(Editor's Note: The following tips for reading greens are from Harold Swash, one of the top putting instructors in the world and founder of Harold Swash Putting Schools of Excellence. Philip Kenyon, an instructor at Swash's schools, is the fellow in the photos that appear on succeeding pages. And the text and images appear courtesy of Pocketbooks Putting-Fundamentals, one of a series of pocket lessons from Swash and Kenyon. See www.dizzyheights.com for more info about Pocketbooks.)
The ability to read the correct line and speed of a putt is an important skill to develop. To help develop such a skill, consider the following points.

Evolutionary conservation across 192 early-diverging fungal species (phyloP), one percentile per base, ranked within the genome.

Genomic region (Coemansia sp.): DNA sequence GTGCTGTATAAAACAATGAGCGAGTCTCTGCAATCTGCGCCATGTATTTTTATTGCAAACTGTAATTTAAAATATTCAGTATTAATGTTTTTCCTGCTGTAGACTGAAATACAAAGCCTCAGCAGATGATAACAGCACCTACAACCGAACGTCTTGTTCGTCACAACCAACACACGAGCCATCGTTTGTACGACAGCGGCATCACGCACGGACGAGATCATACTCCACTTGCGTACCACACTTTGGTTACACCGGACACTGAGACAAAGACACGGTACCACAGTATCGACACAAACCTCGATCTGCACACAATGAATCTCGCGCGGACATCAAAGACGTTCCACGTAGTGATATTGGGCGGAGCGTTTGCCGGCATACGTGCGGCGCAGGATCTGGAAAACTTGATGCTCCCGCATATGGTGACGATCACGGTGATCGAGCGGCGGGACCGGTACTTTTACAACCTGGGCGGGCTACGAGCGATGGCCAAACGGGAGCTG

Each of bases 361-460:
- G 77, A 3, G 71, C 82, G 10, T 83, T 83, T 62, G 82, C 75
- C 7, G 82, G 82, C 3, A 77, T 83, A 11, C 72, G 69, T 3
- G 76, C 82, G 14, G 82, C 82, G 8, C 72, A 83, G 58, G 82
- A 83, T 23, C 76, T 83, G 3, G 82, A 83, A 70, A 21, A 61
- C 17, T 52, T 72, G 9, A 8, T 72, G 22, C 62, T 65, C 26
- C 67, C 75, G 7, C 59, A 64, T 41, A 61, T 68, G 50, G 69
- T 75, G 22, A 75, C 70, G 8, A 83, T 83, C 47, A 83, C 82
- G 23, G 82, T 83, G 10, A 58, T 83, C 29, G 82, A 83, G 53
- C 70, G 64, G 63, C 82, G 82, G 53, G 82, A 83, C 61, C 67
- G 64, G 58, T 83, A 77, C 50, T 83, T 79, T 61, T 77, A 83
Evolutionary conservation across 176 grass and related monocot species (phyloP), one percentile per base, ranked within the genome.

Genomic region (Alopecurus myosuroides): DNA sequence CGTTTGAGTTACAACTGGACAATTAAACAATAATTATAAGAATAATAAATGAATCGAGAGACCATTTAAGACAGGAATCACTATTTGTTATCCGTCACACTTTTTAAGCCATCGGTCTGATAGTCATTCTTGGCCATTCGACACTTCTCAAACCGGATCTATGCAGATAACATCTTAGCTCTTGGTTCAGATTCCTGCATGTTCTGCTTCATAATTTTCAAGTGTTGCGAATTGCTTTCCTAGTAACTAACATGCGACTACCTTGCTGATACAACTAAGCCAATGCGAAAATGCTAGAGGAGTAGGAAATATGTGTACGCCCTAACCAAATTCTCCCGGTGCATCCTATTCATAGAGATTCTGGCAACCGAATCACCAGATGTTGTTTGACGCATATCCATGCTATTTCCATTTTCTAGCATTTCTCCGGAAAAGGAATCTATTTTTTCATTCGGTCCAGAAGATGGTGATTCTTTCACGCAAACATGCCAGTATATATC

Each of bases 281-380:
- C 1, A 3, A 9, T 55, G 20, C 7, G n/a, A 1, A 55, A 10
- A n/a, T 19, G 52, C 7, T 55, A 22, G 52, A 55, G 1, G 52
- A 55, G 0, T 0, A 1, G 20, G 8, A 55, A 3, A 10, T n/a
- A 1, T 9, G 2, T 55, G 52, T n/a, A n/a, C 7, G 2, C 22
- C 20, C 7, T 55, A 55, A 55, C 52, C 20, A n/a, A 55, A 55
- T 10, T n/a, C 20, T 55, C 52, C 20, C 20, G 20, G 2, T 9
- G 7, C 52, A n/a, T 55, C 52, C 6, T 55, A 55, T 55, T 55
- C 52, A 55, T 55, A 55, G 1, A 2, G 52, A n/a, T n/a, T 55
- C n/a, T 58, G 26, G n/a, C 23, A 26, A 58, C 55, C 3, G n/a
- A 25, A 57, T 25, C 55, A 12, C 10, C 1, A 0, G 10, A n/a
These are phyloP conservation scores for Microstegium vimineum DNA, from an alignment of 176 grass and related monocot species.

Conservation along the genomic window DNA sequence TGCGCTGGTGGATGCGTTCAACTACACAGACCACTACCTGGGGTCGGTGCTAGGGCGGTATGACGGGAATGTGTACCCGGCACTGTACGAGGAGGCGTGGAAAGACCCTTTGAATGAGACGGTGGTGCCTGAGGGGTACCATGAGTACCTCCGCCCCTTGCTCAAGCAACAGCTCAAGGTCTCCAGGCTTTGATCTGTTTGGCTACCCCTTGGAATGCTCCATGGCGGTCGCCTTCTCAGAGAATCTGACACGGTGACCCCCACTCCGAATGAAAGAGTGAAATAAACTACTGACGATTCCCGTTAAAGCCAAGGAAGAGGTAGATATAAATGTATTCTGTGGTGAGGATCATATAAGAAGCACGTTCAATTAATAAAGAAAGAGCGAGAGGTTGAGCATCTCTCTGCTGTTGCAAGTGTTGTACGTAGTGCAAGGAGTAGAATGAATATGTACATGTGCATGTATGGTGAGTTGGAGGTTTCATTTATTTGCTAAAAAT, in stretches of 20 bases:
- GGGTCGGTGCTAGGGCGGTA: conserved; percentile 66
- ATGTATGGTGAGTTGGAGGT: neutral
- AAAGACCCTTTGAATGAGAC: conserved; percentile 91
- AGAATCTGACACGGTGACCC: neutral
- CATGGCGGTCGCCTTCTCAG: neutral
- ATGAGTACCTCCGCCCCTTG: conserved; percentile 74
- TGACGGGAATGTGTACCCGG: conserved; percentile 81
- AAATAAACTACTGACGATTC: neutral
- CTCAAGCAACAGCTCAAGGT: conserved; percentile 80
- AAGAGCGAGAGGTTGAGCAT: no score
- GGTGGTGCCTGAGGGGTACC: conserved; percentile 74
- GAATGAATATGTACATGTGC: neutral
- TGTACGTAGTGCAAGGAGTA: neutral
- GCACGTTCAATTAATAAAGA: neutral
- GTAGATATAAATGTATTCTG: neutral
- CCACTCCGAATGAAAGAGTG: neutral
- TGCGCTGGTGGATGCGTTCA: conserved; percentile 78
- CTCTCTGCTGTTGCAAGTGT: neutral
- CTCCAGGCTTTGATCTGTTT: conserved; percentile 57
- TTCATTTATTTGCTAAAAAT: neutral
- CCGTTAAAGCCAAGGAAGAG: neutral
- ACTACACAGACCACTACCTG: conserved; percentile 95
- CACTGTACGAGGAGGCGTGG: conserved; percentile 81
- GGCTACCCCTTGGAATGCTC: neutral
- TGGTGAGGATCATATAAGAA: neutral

Controlling the speed of your putt is vitally important.
The quicker the ball is rolling, the less the ball will break.
The optimum pace to hit a putt is one that would take the ball 15 inches to 17 inches past the hole. This speed ensures that the ball holds its line.
True Down Slope Direction (TDSD)
The momentum of the stroke makes the ball roll along a straight line initially (we have stated the relationship between speed and break).
However, as the ball gets closer to the hole the ball begins to lose its speed. As it loses its speed the ball will start to look for and go down the true downslope of the green as gravity starts to take over.